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How to Make a Zebra Stipe Pillar Candle with Beeswax Sheets

Posted: November 12th, 2011 | Author: | Filed under: beeswax, candlemaking tutorials | Tags: , , , , , , , , , , , | 2 Comments »

Zebra Print Beeswax Pillar Candle

Inspired by my secret guilty pleasure reality TV: Jerseylicious and their not-so-secret-love for animal prints, this honeycomb patterned masterpiece is freehandly detailed with beeswax zebra stripes. Decorate your mantel and to let the animal in you come out and play. Read the rest of this entry »

Fancy Layered Round Pillar Candle

Posted: October 19th, 2010 | Author: | Filed under: candlemaking tutorials, paraffin | Tags: , , , , , , | 3 Comments »

This is an easy candle project that yields lovely results. With simple techniques, learn to create a fancy effect on the classic layered candle.


Carved Beeswax Rose Candle

Posted: October 3rd, 2010 | Author: | Filed under: beeswax, candlemaking tutorials | Tags: , , , , | No Comments »

Hand molding beeswax is a fun (but sometimes more difficult) way to get
creative with this natural wax. Taking the time to practice this technique is the key to creating a stunning finished piece.


8 Unexpected (Mostly Kitchen) Tools Useful for Candlemaking

Posted: March 17th, 2010 | Author: | Filed under: useful tips | Tags: , , , , , , | 1 Comment »

  1. SPOON An essential tool when making specialty candles. It can replace a whisk when making whipped wax, since its easier to clean and you can work within a smaller container. Also useful to spoon molten wax into small crevasse and to top off the bottom of candles with more control.
  2. LADLE Great for transferring small to medium amounts of wax from one container to another without getting burned. Also useful for evening out molten wax when making homemade beeswax sheets.
  3. CHOPSTICKS Finally a use for your Chinese takeout utensil! If you don’t want to splurge on wick holders yet, look towards chopsticks to the rescue! Put wick in between two chopsticks and secure with paper clamps. Also useful for stirring in color, scent, and additives.
  4. MEAT THERMOMETER Much cheaper than a wax thermometer, and no need to worry about spilled mercury if broken. If I had extra money to burn, I would get a digital one this time. Saves me the time to sit there and wait for the pointer to go up.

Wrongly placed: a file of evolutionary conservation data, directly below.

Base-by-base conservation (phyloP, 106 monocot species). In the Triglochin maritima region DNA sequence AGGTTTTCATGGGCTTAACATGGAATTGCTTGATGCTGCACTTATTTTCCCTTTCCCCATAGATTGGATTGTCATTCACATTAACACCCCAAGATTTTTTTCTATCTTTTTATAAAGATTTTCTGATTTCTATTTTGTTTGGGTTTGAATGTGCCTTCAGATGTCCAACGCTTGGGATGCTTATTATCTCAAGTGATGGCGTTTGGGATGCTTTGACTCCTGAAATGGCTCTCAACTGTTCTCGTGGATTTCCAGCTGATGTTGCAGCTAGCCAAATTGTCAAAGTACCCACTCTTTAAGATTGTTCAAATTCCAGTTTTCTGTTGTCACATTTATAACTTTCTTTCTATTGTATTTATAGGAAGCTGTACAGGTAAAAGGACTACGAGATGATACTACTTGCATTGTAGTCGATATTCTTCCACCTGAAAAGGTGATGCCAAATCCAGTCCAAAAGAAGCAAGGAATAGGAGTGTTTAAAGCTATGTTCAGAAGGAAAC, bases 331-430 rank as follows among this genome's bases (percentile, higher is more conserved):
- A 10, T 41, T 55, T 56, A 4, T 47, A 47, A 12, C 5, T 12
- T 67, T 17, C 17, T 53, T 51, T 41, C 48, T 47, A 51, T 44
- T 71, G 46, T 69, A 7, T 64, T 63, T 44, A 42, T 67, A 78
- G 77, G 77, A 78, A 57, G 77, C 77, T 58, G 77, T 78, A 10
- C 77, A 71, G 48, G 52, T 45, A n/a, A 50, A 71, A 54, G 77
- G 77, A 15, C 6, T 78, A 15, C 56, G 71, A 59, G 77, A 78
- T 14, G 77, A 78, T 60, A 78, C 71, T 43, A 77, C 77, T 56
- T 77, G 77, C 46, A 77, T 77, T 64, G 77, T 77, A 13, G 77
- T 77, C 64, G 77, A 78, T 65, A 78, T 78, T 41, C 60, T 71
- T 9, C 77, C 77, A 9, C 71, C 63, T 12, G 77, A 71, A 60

5. METAL BOWLS Great alternative to pouring pots and vats. Only downside is that you can’t hold onto the rim when removing from the double boiler, so try using pliers to lift the bowl. Useful for storing wax, whipping wax, and most of all, melting wax!
  6. COFFEE FILTERS Comes in handy when making a project with recycled wax or wax with debris. Place 1 filter in an empty metal bowl, pour the melted wax into it, and lift the coffee filter by its edges slowly to drain out all the clean wax.
  7. TIN LIDS Remember the good ol’ AOL cds that came in the metal tins? Who knew that these would come in handy for my candle making! Works great for making small batches of chunks for chunk candles, no need to melt large amounts of wax to make a thin layer of wax sheet, since the surface area is so small. Other tin lids work too, like cookie tin or candy tin lids.
  8. TOOTHPICK Nice disposable tool for poking wick holes into warm wax or applying small amounts of varnish to candles.

Needless to say, you will no longer be able to use these kitchenware on your cooking again. Great tools are everywhere in your kitchen, you just have to stop and look. Hope this list has been helpful!

Have you also discovered unexpected tools you use in candlemaking? Feel free to share!

Candlewic Candle Gel

Mini Blossom Rolled Beeswax Square Candle

Posted: March 15th, 2010 | Author: | Filed under: beeswax, candlemaking tutorials, useful tips | Tags: , , , , , , , | 1 Comment »

Inspired by cherry blossoms, this dainty candle reminds me of something proper and ladylike. Contrasting and matching colors make this project a fun way to explore decorative combinations through beeswax sheets, ribbons, and beads.